International Centre for the Study of the Preservation and Restoration of Cultural Property
First Aid course concludes in Rome

First Aid course concludes in Rome

FAC participantsThe eighth international First Aid to Cultural Heritage in Times of Crisis (FAC) course concluded on 6 December at ICCROM’s headquarters in Rome. For four weeks, 16 participants from 14 countries (Chile, Egypt, Estonia, Georgia, Honduras, India, Iraq, Italy, Japan, Spain, South Sudan, Syria, Trinidad and Tobago, and the United States) were joined by five mentors and teaching experts from around the world to work in Rome and in the town of Norcia.

The course brought together experts from several fields of expertise that included cultural heritage, disaster risk reduction, urban resilience, mediation, climate variability and humanitarian aid. Through the FAC training, they learned how to mitigate the disaster risks and prevent damage to cultural heritage in crisis situations and take the necessary steps to ensure early recovery post-crisis.

Built into this was an emphasis on factors such as climate change and tensions that can increase the impact of disasters, and focus on the importance of building resilience. The FAC course provides field-tested strategies for wider integration with first response, civil protection, humanitarian aid and development sectors.

In Rome, an intensive timetable saw participants engage in sessions that varied from lectures and presentations to group discussions, debates, and workshop exercises.  The various topics included:

  • cultural heritage first aid and disaster risk management
  • understanding the humanitarian aid system
  • safeguarding intangible cultural heritage
  • integrating climate change with risk mitigation
  • mediation, negotiation, and leadership for ethical cultural heritage first aid
  • conducting post-disaster needs assessments
  • long-term recovery and peacebuilding
  • understanding cultural heritage and transitional justice
  • incorporating disaster risk management into everyday management 

These sessions were crucial for understanding the connections between core theoretical concepts, policymaking, and practice 'on the ground'.  In order to put theory into practice, the participants were given the opportunity for hands-on learning in Norcia, a town in the Umbria region which suffered extensive damage in a series of earthquakes in 2016, and in a final simulation in Rome, where everything the participants had learned prior was put to the test.

Comprising a fictional major flooding scenario, participants conducted an emergency evacuation of cultural heritage objects and personnel in tandem with first responders, civil protection and cultural heritage authorities.

 

 

Norcia

On the second week of the course, participants, mentors, teachers, and other staff relocated to the small town of Norcia, Umbria – an area rich in both tangible and intangible heritage.  The earthquakes that shook Central Italy in August and October 2016 proved devastating for the town; many buildings were either destroyed or severely damaged in their aftermath, including churches and other cultural centres. These circumstances provided the setting for additional theoretical and practical teaching on cultural heritage first aid in a 'real-life' context.  The training concentrated on damage and risk assessment, tools for documenting damaged sites, first aid for saving lives and working in disasters, the emergency stabilisation of structures damaged during a hazard event, and the salvage of movable objects.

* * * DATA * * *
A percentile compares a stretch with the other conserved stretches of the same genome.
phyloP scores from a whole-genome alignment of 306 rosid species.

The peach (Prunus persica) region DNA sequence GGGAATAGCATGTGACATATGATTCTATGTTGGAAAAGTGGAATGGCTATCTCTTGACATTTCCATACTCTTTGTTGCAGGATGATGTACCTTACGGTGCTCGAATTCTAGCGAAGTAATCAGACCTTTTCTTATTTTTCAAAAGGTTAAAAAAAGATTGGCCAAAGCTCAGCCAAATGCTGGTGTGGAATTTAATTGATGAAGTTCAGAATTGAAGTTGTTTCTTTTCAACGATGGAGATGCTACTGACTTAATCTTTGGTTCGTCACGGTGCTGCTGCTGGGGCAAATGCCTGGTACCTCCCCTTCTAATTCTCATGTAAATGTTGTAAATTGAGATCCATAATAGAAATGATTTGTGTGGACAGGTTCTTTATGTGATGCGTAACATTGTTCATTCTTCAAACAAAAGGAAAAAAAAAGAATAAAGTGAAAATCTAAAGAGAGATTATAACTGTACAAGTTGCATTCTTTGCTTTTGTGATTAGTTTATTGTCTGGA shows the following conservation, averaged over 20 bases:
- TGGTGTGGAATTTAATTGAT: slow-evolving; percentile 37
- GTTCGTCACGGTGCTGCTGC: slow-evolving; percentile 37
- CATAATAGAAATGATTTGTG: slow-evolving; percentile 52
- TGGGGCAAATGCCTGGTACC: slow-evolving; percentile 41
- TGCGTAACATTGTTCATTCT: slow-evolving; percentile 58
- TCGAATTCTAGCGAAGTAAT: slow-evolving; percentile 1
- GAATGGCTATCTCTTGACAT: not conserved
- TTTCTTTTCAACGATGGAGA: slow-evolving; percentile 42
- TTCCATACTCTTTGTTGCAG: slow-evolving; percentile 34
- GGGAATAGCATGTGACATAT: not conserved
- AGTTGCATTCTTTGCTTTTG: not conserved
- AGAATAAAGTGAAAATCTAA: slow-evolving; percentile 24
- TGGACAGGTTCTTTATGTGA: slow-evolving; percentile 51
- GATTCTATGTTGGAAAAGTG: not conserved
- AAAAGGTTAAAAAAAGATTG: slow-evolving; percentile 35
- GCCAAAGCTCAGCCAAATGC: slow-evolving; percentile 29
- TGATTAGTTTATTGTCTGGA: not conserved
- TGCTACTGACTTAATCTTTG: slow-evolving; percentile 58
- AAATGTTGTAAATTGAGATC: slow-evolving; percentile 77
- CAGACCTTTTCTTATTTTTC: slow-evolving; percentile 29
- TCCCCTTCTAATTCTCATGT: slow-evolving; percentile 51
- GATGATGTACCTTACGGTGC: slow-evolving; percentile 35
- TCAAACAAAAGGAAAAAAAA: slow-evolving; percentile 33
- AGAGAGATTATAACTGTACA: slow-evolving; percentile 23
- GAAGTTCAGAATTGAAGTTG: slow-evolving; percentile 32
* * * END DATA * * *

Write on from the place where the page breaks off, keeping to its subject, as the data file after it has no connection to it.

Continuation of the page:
A core part of the FAC training was the interaction and consultation with members of Norcia's community , which provided the participants with a real life experience of understanding how culture matters during and after a crisis. Many inhabitants in the region were displaced following the 2016 earthquakes, and the trauma of losing their homes, their livelihoods, their heritage and in consequence also some of their traditions affected people across all age groups.

Bringing together classroom learning with practical fieldwork alongside a real community affected by disaster proved to be one of the most important parts of the FAC programme, and beneficial also for people of Norcia and nearby towns, who were able to have their voices heard and know that their plight was not forgotten.

 

FAC going forward

The FAC course in Italy comprised the second phase of a nine-month-long programme, with the first phase earlier this year consisting of pre-course mentorship training. This training phase gave all of the FAC participants a chance to familiarize themselves with key concepts from the worlds of cultural heritage preservation, disaster risk management, and humanitarian aid.  It has also allowed them to prepare for the final phase, in which the newly qualified FAC trainees will pass on their knowledge by organizing follow-up trainings of their own. 

 

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FAC 2019 was organized by ICCROM alongside the Swedish Postcode Foundation, the Smithsonian Institution, and the Prince Claus Fund, in collaboration with the following:

  • The UN Office for the Coordination of Humanitarian Affairs (OCHA)
  • ICOM-ICORP Turkey
  • The Italian Civil Protection Department (Dipartimento Protezione Civile)
  • Italian Ministry of Culture (Ministero per i Beni e le Attività Culturali, MiBAC)
  • Italian Fire Brigade (Vigili del Fuoco)
  • Office of Reconstruction for Umbria Region
  • Italian Red Cross (Croce Rossa Italiana, CRI)
  • The Municipality of Norcia
  • Carabinieri

ICCROM would like to thank the people of Norcia for their support, hospitality, and assistance during FAC training, and is grateful for the cooperation of local partners.